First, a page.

|Publication number||US4771281 A|
|Application number||US 07/014,134|
|Publication date||Sep 13, 1988|
|Filing date||Jan 29, 1987|
|Priority date||Feb 13, 1984|
|Publication number||014134, 07014134, US 4771281 A, US 4771281A, US-A-4771281, US4771281 A, US4771281A|
|Inventors||Thomas F. Fox, Richard G. Bahr|
|Original Assignee||Prime Computer, Inc.|
|Export Citation||BiBTeX, EndNote, RefMan|
|Patent Citations (23), Non-Patent Citations (1), Referenced by (7), Classifications (6), Legal Events (10)|
|External Links: USPTO, USPTO Assignment, Espacenet|
This application is a continuation of application Ser. No. 579,092, filed Feb. 10, 1984, now abandoned.
The invention relates generally to data processing apparatus and methods, and in particular to the selection and collection of data bits from a data word.
During the processing of instructions in a data processing apparatus, it is common to instruct the apparatus to effect a program flow modification according to the value of a selected group of data bits in a stored or recently generated data word. Typically, it is desired to employ the selected bits to determine the address of a next program instruction for the apparatus. This is typically known as a computed GO TO instruction. While it is possible to search out the selected bits using software or firmware (microcode) programs, it is preferable to implement a hardware circuitry to increase throughput performance; however logic circuitry may increase faster than linearly with the number of bits being selected and may not operate satisfactorily under severe time constraints.
One such circuit is described in Calcagmo et al, U.S. Pat. No. 4,009,468. This logic network, designated a data concentrator, presents on its output lines, a number of bits selected from an input word having some larger number of bits. The Calcagmo circuitry has two operating sections, an enabling section and a performing section as described in the patent. The resulting circuitry requires a significant number of logic elements, especially for the performing section selection circuitry which provides for the selected bit outputs.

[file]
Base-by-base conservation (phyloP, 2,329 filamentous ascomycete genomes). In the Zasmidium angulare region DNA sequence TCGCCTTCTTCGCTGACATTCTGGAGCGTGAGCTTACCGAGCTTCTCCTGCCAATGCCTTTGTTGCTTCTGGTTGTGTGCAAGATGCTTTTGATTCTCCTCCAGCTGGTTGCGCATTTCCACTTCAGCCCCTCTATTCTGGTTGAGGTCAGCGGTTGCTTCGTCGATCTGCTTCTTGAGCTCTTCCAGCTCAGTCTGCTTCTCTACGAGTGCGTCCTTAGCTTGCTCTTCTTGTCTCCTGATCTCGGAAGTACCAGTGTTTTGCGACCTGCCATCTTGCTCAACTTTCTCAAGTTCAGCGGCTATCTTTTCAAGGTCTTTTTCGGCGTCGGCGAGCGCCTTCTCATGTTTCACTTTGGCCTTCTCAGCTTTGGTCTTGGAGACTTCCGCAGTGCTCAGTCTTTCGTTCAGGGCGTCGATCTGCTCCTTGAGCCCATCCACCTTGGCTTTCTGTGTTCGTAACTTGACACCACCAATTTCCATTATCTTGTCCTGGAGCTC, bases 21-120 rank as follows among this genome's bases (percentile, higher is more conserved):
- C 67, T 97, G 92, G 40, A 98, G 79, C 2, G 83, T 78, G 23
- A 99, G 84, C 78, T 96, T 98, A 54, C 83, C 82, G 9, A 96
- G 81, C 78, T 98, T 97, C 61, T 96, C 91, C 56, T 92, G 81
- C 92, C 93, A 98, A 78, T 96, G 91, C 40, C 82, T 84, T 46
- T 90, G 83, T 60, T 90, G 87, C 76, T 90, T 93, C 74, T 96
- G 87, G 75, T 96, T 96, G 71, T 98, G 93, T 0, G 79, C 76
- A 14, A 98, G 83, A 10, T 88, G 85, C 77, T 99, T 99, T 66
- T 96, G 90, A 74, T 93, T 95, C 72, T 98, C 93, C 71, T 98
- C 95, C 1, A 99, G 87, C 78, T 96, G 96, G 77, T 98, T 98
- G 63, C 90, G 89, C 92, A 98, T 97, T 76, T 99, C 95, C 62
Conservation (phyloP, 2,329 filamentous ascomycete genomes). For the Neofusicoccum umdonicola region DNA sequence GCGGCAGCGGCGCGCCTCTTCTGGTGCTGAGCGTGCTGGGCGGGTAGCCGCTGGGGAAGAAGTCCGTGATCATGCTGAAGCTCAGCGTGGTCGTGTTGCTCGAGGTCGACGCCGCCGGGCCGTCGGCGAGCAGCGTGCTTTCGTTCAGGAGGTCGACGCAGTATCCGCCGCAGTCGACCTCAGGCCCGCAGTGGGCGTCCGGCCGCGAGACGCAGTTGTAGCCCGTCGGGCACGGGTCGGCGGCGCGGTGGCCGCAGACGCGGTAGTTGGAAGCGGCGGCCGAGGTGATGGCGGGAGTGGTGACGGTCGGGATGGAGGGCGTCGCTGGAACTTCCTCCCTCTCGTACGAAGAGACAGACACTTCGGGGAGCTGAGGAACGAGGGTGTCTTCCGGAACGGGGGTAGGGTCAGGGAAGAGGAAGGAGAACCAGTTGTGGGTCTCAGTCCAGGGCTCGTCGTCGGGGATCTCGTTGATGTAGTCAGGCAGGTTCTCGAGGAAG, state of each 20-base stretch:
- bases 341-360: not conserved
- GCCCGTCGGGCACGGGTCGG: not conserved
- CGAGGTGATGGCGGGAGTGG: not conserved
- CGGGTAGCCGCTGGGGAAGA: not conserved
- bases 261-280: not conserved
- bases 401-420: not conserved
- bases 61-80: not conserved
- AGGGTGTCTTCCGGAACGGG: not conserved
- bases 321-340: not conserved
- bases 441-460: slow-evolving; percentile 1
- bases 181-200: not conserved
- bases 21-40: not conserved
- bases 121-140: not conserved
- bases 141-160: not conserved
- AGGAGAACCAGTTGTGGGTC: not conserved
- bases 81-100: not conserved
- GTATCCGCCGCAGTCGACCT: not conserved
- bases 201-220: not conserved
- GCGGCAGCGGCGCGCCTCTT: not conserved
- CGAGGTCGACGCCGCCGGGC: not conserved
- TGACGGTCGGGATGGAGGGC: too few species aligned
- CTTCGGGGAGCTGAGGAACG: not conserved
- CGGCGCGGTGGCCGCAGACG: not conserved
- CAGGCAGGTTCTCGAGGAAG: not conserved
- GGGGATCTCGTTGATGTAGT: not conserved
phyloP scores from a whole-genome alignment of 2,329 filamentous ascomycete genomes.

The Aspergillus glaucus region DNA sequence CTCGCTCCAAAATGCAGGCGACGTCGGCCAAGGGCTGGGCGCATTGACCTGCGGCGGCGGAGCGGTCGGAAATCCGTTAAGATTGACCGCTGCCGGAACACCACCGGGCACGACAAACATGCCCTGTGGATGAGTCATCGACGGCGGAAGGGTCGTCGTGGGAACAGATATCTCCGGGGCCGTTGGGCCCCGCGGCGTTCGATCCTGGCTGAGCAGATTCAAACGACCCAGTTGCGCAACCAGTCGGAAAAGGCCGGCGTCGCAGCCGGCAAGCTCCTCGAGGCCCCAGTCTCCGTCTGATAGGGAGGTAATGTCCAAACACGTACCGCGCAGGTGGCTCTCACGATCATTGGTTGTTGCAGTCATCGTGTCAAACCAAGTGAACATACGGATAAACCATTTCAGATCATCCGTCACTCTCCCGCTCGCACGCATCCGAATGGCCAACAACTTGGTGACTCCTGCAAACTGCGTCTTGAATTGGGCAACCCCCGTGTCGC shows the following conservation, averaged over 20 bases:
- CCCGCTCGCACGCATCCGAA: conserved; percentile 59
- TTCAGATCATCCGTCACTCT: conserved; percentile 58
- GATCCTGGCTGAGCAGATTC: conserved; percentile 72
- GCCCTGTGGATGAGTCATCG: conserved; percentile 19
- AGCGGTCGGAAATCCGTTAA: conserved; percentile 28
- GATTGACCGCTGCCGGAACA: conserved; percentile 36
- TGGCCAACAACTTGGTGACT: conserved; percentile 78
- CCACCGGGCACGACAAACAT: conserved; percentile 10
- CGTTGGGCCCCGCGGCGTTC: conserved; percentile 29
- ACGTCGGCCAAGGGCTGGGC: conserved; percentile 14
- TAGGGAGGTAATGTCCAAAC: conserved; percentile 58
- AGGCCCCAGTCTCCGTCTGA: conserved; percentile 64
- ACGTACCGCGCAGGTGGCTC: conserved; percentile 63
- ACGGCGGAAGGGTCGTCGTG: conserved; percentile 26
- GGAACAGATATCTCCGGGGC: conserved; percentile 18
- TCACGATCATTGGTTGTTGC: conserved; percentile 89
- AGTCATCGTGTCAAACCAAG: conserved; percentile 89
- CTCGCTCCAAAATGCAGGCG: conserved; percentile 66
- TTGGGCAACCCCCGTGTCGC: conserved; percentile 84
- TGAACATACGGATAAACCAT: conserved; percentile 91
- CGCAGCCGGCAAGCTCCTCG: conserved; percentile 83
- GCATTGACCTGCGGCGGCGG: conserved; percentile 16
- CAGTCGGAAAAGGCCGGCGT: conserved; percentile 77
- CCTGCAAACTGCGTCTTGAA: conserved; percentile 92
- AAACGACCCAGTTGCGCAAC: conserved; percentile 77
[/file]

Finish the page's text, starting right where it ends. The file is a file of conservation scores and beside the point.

It is therefore an object of the present invention to provide a high speed, low hardware requirement, logic network which can be employed in a bus data path for selecting from among the bits at its input in accordance with a control word, and providing those selected bits at its output. Other objects of the invention are to provide a bit selection apparatus and method for quickly enabling multi-way branching, byte selection, and one-way shifting. Further objects of the invention are a bit select apparatus and method which can be implemented in MOS technology.
The invention relates to a bit selection and routing apparatus and method for selecting up to "m" bits from among "n" possible available data bits of a word, where "m" is less than or equal to "n". The apparatus features a two-dimensional array of signal selection elements, the array having at least "m" columns. Each of the "m" columns has at least "n-m+1" elements connected in a serial sequence, and a first element of a column is designated the beginning element. The columns are sequentially designated the first column, the second column, etc. The first column has "n" connected elements, the second column has "n-1" connected elements, and each successive next column has one less element than the preceding column.
Each data selection element features a first data input, a second data input, a selection control signal input, and a data output. The signal available at the data output corresponds to the signal at the first data input when the control signal applied to the element is in a first state and corresponds to the signal available at the second data input when the control signal is in a second state.